The transformation of the entire food system is an urgent requirement that can no longer be delayed. That is the premise for the UN Food Systems Pre-Summit, which began yesterday in Rome.
Such a transformation demands profound thinking and drastic changes in order to confront the challenges we are facing: Challenges that concern not only the food system but also the life of our communities and the safeguarding of ecosystems, currently in great peril. From this perspective, food systems unquestionably play a key role. Using an international summit to tackle these issues certainly sends a strong and virtuous signal. But if this meeting cannot highlight some absolutely crucial priorities, then it risks being unable to help bring about the transformation we need. It is therefore important to set out some fixed points to try to push the outcome of this meeting in a positive direction, so that we can achieve a tangible change in global food policies and the systems that depend on them.
I would therefore like to elaborate on three aspects that I believe cannot be postponed and which must find space within the summit’s agenda. The first is the need to escape the imperatives imposed on us by an economy that I see as profoundly harmful to the quality of the environment and social relationships. This economy is based on the hegemony of growth, profit and financial capital. Insisting that the public interest, and with it the prioritizing of common and relational goods, must exist as a vital point of reference, is a preliminary condition to facing our future challenges. We cannot overcome them without radical change in the economic and financial paradigms that have contributed to creating the current catastrophic situation in which we now find ourselves.
The second point is the reassertion, not only in principle but also in substance, of the centrality of human rights. The food sector is still home to gross abuses and exploitation, often on a par with slavery, which cannot be tolerated in the 21st century. This centrality must be essential to starting any discussion, and must be agreed to by everyone as a commitment that is crucial to the transformation of the whole system. In this context, among the most in need of protection of their rights are women: Gender equality must be asserted decisively, due to the role that women have always had and continue to have in the production of food and ensuring the food security and sovereignty of the people. These elements must be placed at the top of the agenda for change, because without them there is no hope for a real transformation.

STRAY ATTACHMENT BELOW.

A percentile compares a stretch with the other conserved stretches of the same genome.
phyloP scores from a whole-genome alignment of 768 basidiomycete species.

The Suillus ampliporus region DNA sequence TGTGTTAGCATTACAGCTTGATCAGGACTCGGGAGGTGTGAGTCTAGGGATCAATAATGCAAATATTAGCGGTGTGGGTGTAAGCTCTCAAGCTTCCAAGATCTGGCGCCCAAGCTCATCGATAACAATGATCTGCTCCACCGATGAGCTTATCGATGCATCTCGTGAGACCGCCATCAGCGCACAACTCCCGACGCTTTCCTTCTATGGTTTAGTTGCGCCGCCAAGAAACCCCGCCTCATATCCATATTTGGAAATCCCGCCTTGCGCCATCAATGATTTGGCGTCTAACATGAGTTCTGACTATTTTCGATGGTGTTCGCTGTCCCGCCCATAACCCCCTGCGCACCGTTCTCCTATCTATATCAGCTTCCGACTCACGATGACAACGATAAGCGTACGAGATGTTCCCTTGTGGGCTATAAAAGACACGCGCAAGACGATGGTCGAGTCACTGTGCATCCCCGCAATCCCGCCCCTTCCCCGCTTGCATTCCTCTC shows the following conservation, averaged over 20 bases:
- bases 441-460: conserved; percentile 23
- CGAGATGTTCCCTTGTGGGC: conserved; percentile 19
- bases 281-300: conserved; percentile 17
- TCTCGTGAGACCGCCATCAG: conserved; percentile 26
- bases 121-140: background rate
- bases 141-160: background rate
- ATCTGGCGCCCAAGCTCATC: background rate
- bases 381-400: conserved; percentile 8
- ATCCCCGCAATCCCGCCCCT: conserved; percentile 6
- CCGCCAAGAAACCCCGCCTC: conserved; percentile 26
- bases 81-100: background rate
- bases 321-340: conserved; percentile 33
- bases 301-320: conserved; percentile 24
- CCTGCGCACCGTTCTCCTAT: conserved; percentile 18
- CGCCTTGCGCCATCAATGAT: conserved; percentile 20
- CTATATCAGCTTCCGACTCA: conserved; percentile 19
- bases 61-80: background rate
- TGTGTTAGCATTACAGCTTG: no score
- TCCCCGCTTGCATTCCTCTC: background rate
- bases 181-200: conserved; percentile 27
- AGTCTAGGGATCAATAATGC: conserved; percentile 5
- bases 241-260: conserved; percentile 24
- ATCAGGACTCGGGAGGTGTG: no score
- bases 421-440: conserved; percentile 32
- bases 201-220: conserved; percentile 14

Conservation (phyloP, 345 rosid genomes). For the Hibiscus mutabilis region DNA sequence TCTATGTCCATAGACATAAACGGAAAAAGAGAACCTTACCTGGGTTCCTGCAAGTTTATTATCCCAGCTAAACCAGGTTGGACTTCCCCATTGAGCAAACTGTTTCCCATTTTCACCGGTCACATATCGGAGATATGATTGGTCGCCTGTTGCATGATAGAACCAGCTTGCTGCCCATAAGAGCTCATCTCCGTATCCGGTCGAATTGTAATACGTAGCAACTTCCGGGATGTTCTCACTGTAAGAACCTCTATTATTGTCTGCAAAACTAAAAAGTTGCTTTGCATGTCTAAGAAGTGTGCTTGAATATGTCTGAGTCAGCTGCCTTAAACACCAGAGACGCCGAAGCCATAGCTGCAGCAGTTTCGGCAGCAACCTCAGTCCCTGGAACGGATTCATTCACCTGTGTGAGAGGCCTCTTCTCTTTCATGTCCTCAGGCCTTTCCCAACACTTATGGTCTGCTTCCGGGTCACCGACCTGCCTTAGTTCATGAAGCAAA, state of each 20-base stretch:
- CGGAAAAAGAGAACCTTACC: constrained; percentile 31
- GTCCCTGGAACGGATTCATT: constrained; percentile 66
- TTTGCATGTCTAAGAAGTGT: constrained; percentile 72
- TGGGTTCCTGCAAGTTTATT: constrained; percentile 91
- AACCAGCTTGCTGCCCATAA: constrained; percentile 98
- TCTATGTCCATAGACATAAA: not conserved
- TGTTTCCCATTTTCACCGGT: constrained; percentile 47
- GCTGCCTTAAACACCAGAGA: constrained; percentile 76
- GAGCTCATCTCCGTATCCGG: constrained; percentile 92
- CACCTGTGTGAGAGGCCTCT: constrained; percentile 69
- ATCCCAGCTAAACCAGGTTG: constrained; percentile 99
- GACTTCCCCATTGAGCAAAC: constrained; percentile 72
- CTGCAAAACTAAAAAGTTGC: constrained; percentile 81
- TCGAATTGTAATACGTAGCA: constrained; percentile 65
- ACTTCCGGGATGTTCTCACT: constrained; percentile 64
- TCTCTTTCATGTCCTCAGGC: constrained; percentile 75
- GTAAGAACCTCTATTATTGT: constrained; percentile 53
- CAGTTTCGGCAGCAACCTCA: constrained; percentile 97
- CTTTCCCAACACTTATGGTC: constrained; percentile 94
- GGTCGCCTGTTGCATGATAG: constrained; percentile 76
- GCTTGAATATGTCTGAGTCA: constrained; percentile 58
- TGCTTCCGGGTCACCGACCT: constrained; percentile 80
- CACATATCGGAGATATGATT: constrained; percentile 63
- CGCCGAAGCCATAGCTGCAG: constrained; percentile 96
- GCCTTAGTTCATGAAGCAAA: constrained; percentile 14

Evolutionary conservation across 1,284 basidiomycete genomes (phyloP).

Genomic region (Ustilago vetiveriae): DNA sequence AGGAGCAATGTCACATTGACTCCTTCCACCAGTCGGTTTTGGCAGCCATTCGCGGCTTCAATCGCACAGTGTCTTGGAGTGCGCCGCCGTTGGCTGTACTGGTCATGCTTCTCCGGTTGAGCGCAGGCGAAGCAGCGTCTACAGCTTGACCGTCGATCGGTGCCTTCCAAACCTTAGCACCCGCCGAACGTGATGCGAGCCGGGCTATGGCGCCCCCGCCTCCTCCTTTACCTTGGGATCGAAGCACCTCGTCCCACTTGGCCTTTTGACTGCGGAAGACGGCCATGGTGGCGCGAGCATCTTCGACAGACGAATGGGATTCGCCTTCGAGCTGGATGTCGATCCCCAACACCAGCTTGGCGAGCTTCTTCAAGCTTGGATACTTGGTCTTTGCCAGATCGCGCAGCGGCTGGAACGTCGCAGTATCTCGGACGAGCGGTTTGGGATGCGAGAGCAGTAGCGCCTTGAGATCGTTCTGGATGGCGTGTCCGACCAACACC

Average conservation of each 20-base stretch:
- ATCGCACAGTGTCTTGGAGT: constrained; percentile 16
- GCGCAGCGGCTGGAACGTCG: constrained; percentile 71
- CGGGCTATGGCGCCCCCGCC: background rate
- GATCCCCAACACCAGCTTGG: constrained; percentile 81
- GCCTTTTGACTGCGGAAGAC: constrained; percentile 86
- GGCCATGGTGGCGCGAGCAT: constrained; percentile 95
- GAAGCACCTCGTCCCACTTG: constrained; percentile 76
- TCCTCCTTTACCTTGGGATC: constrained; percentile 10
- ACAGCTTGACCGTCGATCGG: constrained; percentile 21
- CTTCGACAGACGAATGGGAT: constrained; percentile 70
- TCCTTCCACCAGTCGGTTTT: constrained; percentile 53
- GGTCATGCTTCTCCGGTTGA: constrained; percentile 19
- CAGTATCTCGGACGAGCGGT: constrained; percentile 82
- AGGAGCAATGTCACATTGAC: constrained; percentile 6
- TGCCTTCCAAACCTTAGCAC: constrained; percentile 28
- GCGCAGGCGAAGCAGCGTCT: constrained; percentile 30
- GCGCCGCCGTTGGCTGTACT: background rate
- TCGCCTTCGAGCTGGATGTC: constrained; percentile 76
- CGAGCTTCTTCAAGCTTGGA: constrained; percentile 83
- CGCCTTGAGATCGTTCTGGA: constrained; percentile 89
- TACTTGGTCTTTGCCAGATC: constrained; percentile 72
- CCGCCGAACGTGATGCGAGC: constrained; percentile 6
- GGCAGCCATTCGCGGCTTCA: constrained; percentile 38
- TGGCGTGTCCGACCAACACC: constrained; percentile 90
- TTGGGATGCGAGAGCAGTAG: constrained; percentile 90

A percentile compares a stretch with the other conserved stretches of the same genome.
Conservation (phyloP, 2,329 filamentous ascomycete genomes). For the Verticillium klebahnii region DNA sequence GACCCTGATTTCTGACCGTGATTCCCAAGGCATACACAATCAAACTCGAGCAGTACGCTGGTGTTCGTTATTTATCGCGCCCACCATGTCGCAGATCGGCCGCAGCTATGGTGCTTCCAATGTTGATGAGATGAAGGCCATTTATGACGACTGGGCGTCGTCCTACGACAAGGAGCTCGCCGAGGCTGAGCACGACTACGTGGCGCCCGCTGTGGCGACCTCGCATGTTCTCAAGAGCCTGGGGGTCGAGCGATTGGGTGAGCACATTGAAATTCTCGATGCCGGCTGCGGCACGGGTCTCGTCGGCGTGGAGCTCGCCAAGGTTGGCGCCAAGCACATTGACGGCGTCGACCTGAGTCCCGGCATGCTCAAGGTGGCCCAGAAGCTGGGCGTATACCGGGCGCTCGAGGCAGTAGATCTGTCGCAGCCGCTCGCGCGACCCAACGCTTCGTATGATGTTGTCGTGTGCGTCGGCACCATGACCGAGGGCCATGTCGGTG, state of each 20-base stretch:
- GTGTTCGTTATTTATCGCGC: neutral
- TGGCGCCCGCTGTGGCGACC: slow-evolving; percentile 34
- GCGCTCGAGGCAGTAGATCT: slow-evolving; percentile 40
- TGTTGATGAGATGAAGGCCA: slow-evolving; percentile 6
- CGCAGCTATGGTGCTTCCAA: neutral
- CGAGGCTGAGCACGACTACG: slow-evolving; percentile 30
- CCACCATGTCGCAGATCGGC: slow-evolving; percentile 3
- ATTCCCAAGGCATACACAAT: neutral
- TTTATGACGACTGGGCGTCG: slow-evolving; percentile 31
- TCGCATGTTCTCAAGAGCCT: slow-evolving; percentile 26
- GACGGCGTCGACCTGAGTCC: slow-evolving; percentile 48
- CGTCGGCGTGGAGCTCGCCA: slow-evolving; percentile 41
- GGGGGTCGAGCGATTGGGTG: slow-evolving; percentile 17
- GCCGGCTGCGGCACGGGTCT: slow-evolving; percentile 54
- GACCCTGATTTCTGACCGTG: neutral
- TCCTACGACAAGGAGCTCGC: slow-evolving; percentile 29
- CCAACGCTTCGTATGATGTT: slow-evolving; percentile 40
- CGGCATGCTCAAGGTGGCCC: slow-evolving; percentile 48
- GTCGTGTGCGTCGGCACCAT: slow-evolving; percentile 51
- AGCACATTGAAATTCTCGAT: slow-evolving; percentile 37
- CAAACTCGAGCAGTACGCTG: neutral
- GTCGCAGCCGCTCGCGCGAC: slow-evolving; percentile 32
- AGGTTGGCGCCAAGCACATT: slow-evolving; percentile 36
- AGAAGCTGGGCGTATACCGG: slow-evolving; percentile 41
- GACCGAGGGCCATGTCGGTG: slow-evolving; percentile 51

Finally, this great challenge can only be dealt with by leaving space for governmental autonomy at a local level. It is within neighborhoods that we can see the capacity to affect change, to strengthen the bonds that all of us must establish with grassroots organizations, volunteer groups and the people who are dedicating their lives to promoting a food system in harmony with nature. At the local level, policies can become reality. This does not mean not having a global vision and not feeling part of a bigger project, but the bigger project can only move forward when it is driven by millions of people who are realizing this ambitious and useful transition in the places where they live.
For all these reasons, I am siding with the 300-plus civil-society organizations from around the world that are courageously and in a great spirit of solidarity organizing their own event during these days, in parallel with the UN Food Systems Pre-Summit in Rome. An event that does not exclude dialog, but rather carries it forward and opens it to everyone. To be effective, dialog must be inclusive and not involve only the usual privileged elite of the very economic and financial system that is responsible for the current disaster we find ourselves living through. Dialog and sharing are elements that can bring about the transformation of the food system that we so desperately need. And, I should add, that will allow us to achieve the objectives we should all be pursuing, not only for the health of our environmental system, but also for social justice and harmonious coexistence among peoples. Only in this way can we create a system that guarantees food sovereignty and ends the problem of malnutrition in all its forms, with the most inhuman leading to people still today dying of hunger.
Article published on La Stampa, July 27